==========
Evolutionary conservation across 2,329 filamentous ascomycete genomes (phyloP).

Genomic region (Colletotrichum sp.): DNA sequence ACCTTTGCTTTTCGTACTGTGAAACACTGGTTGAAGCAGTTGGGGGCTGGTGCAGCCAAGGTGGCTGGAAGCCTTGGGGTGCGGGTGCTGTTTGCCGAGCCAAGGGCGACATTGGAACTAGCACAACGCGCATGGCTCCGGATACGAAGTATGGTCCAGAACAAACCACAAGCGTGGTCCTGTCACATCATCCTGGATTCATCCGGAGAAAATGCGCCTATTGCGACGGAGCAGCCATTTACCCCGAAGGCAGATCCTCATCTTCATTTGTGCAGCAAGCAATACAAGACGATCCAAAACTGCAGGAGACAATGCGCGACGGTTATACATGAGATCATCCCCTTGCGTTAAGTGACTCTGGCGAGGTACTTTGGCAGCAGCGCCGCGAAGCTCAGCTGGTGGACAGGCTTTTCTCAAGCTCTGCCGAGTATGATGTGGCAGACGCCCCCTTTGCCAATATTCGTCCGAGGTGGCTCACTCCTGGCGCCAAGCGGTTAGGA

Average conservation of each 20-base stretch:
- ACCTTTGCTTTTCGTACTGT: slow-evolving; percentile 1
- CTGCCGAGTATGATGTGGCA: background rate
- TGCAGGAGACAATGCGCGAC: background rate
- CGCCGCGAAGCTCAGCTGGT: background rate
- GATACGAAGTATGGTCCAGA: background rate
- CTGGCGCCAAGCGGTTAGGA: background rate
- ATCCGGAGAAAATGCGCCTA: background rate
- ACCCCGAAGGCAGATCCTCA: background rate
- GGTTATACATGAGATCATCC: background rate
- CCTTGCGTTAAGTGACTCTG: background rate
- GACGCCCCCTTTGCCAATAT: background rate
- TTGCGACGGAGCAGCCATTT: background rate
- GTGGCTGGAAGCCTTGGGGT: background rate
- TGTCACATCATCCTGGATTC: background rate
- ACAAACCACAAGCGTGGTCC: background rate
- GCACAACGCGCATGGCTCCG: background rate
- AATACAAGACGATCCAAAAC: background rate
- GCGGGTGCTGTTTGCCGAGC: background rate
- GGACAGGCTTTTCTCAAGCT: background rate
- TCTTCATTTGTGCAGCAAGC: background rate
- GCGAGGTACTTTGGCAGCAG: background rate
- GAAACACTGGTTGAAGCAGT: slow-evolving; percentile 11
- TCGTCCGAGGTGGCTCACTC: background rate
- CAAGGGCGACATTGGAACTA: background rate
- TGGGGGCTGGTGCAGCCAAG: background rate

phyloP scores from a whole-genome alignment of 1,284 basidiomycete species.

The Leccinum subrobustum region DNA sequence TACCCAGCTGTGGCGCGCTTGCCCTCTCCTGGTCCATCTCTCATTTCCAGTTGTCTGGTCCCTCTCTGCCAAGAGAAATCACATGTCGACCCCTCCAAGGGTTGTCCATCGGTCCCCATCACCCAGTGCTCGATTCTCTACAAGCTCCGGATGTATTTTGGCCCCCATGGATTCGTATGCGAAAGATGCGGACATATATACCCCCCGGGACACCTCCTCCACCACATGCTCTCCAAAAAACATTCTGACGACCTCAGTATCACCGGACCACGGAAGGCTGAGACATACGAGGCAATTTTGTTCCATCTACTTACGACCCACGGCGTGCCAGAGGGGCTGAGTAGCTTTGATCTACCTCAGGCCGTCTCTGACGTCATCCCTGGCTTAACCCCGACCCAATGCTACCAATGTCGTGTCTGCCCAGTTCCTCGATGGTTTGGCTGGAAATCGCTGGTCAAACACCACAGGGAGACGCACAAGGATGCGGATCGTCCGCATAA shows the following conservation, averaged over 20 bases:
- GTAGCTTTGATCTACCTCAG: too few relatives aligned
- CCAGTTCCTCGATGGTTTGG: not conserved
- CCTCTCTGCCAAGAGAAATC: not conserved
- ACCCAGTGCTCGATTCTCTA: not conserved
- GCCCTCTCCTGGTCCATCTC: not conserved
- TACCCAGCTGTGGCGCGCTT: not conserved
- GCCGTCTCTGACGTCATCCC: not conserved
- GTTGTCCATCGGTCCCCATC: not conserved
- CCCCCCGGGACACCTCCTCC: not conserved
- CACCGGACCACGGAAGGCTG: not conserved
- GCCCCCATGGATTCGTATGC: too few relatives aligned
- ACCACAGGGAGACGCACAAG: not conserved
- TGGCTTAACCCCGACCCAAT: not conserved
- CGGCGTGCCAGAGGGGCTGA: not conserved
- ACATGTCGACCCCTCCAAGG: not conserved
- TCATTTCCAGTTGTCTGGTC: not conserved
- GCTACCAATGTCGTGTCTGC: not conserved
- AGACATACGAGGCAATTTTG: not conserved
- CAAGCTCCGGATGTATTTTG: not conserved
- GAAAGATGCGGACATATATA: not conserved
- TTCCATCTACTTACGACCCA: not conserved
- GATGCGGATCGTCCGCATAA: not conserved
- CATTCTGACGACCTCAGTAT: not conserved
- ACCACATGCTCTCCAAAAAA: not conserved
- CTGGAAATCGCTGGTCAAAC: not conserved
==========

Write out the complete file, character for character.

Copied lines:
Evolutionary conservation across 2,329 filamentous ascomycete genomes (phyloP).

Genomic region (Colletotrichum sp.): DNA sequence ACCTTTGCTTTTCGTACTGTGAAACACTGGTTGAAGCAGTTGGGGGCTGGTGCAGCCAAGGTGGCTGGAAGCCTTGGGGTGCGGGTGCTGTTTGCCGAGCCAAGGGCGACATTGGAACTAGCACAACGCGCATGGCTCCGGATACGAAGTATGGTCCAGAACAAACCACAAGCGTGGTCCTGTCACATCATCCTGGATTCATCCGGAGAAAATGCGCCTATTGCGACGGAGCAGCCATTTACCCCGAAGGCAGATCCTCATCTTCATTTGTGCAGCAAGCAATACAAGACGATCCAAAACTGCAGGAGACAATGCGCGACGGTTATACATGAGATCATCCCCTTGCGTTAAGTGACTCTGGCGAGGTACTTTGGCAGCAGCGCCGCGAAGCTCAGCTGGTGGACAGGCTTTTCTCAAGCTCTGCCGAGTATGATGTGGCAGACGCCCCCTTTGCCAATATTCGTCCGAGGTGGCTCACTCCTGGCGCCAAGCGGTTAGGA

Average conservation of each 20-base stretch:
- ACCTTTGCTTTTCGTACTGT: slow-evolving; percentile 1
- CTGCCGAGTATGATGTGGCA: background rate
- TGCAGGAGACAATGCGCGAC: background rate
- CGCCGCGAAGCTCAGCTGGT: background rate
- GATACGAAGTATGGTCCAGA: background rate
- CTGGCGCCAAGCGGTTAGGA: background rate
- ATCCGGAGAAAATGCGCCTA: background rate
- ACCCCGAAGGCAGATCCTCA: background rate
- GGTTATACATGAGATCATCC: background rate
- CCTTGCGTTAAGTGACTCTG: background rate
- GACGCCCCCTTTGCCAATAT: background rate
- TTGCGACGGAGCAGCCATTT: background rate
- GTGGCTGGAAGCCTTGGGGT: background rate
- TGTCACATCATCCTGGATTC: background rate
- ACAAACCACAAGCGTGGTCC: background rate
- GCACAACGCGCATGGCTCCG: background rate
- AATACAAGACGATCCAAAAC: background rate
- GCGGGTGCTGTTTGCCGAGC: background rate
- GGACAGGCTTTTCTCAAGCT: background rate
- TCTTCATTTGTGCAGCAAGC: background rate
- GCGAGGTACTTTGGCAGCAG: background rate
- GAAACACTGGTTGAAGCAGT: slow-evolving; percentile 11
- TCGTCCGAGGTGGCTCACTC: background rate
- CAAGGGCGACATTGGAACTA: background rate
- TGGGGGCTGGTGCAGCCAAG: background rate

phyloP scores from a whole-genome alignment of 1,284 basidiomycete species.

The Leccinum subrobustum region DNA sequence TACCCAGCTGTGGCGCGCTTGCCCTCTCCTGGTCCATCTCTCATTTCCAGTTGTCTGGTCCCTCTCTGCCAAGAGAAATCACATGTCGACCCCTCCAAGGGTTGTCCATCGGTCCCCATCACCCAGTGCTCGATTCTCTACAAGCTCCGGATGTATTTTGGCCCCCATGGATTCGTATGCGAAAGATGCGGACATATATACCCCCCGGGACACCTCCTCCACCACATGCTCTCCAAAAAACATTCTGACGACCTCAGTATCACCGGACCACGGAAGGCTGAGACATACGAGGCAATTTTGTTCCATCTACTTACGACCCACGGCGTGCCAGAGGGGCTGAGTAGCTTTGATCTACCTCAGGCCGTCTCTGACGTCATCCCTGGCTTAACCCCGACCCAATGCTACCAATGTCGTGTCTGCCCAGTTCCTCGATGGTTTGGCTGGAAATCGCTGGTCAAACACCACAGGGAGACGCACAAGGATGCGGATCGTCCGCATAA shows the following conservation, averaged over 20 bases:
- GTAGCTTTGATCTACCTCAG: too few relatives aligned
- CCAGTTCCTCGATGGTTTGG: not conserved
- CCTCTCTGCCAAGAGAAATC: not conserved
- ACCCAGTGCTCGATTCTCTA: not conserved
- GCCCTCTCCTGGTCCATCTC: not conserved
- TACCCAGCTGTGGCGCGCTT: not conserved
- GCCGTCTCTGACGTCATCCC: not conserved
- GTTGTCCATCGGTCCCCATC: not conserved
- CCCCCCGGGACACCTCCTCC: not conserved
- CACCGGACCACGGAAGGCTG: not conserved
- GCCCCCATGGATTCGTATGC: too few relatives aligned
- ACCACAGGGAGACGCACAAG: not conserved
- TGGCTTAACCCCGACCCAAT: not conserved
- CGGCGTGCCAGAGGGGCTGA: not conserved
- ACATGTCGACCCCTCCAAGG: not conserved
- TCATTTCCAGTTGTCTGGTC: not conserved
- GCTACCAATGTCGTGTCTGC: not conserved
- AGACATACGAGGCAATTTTG: not conserved
- CAAGCTCCGGATGTATTTTG: not conserved
- GAAAGATGCGGACATATATA: not conserved
- TTCCATCTACTTACGACCCA: not conserved
- GATGCGGATCGTCCGCATAA: not conserved
- CATTCTGACGACCTCAGTAT: not conserved
- ACCACATGCTCTCCAAAAAA: not conserved
- CTGGAAATCGCTGGTCAAAC: not conserved